Few people are aware that Tu Youyou, who was awarded the Nobel Prize in Medicine on Monday, has Mao Zedong to thank for the discovery of artemisinin.
At the peak of the Chinese Cultural Revolution, one of China’s few allies, North Vietnam, reached out to Chairman Mao for assistance. North Vietnam was at war with South Vietnam and the United States, and malaria was rampant in the region.
Struggling to deal with a malaria-ridden army, Vietnamese Prime Minister Ho Chi Minh requested Chairman Mao to establish a secret military research programme to look for a cure for malaria within the traditional Chinese medicine. Project 523 (as it began on May 23) began its search for a cure in 1967. It was officially shut down in 1981.
Mao’s prompting led to Tu’s discovery
For nearly two millennia, Chinese healers were using leaves from the sweet wormwood plant to cure fevers. Tu’s team collected 2,000 recipes from 640 herbs, which Tu narrowed down to a few promising candidates. The project resulted in the discovery of the anti-malarial drug, artimesinin, which is one of the most successful transformations of traditional therapy into modern medicine.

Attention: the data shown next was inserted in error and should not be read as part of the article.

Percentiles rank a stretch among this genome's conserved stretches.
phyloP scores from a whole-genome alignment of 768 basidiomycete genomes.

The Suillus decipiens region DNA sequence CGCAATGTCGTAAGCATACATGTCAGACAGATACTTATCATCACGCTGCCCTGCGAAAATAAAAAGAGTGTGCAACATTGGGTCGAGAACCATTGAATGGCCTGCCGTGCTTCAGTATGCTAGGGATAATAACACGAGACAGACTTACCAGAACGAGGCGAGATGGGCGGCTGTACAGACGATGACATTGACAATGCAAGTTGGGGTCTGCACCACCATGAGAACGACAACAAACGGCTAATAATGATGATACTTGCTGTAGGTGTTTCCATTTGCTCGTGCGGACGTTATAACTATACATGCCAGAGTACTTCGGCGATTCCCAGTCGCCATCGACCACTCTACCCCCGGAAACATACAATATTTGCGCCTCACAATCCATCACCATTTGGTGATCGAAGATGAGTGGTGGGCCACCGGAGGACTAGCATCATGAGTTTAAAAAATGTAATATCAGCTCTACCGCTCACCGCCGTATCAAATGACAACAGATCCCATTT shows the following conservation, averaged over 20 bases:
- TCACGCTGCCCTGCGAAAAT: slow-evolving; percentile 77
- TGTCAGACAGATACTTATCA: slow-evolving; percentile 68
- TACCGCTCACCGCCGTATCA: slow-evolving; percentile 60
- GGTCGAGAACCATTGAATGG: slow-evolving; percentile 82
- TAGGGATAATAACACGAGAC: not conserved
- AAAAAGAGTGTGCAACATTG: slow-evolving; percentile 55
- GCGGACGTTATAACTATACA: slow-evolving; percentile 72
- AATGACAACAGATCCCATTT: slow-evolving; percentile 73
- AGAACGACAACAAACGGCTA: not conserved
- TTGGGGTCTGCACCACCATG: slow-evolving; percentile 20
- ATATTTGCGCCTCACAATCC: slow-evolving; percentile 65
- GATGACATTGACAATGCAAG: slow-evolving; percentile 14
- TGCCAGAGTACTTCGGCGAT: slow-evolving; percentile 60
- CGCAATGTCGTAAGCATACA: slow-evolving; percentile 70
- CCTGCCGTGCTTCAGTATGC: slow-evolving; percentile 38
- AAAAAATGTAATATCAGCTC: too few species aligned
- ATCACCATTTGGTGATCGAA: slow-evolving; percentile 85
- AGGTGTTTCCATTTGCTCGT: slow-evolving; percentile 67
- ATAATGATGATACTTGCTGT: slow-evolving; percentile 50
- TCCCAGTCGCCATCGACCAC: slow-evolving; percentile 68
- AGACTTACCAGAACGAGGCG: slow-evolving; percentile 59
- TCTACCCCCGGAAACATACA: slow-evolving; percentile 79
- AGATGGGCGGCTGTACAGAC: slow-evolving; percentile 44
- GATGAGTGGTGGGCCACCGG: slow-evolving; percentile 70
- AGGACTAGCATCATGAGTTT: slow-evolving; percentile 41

“Within a couple of years, hundreds of scientists had tested thousands of synthetic compounds without success, and it was common knowledge that a similar programme in the U.S. had drawn a blank too,” notes a report in New Scientist , published on Monday soon after the announcement of the prize. “With no synthetic drugs forthcoming, attention turned to China’s traditional medicines. The government asked the Academy of Traditional Chinese Medicine in Beijing to appoint one of its researchers to scour China’s herb garden for a cure. The academy chose Tu, a mid-career scientist who had studied both Chinese and western medicine and knew enough about both to realise it would not be an easy job.” Tu followed instructions in a 1600-year-old text titled ‘Emergency Prescriptions Kept Up One’s Sleeve.’ The text stated that the sweet wormwood herb must be soaked in water and the juice consumed.
“The researchers tested the potion on monkeys and mice and found it to be 100 per cent effective,” Tu is quoted in the New Scientist report as saying. “We had just cured drug-resistant malaria,” Tu says. “We were very excited.”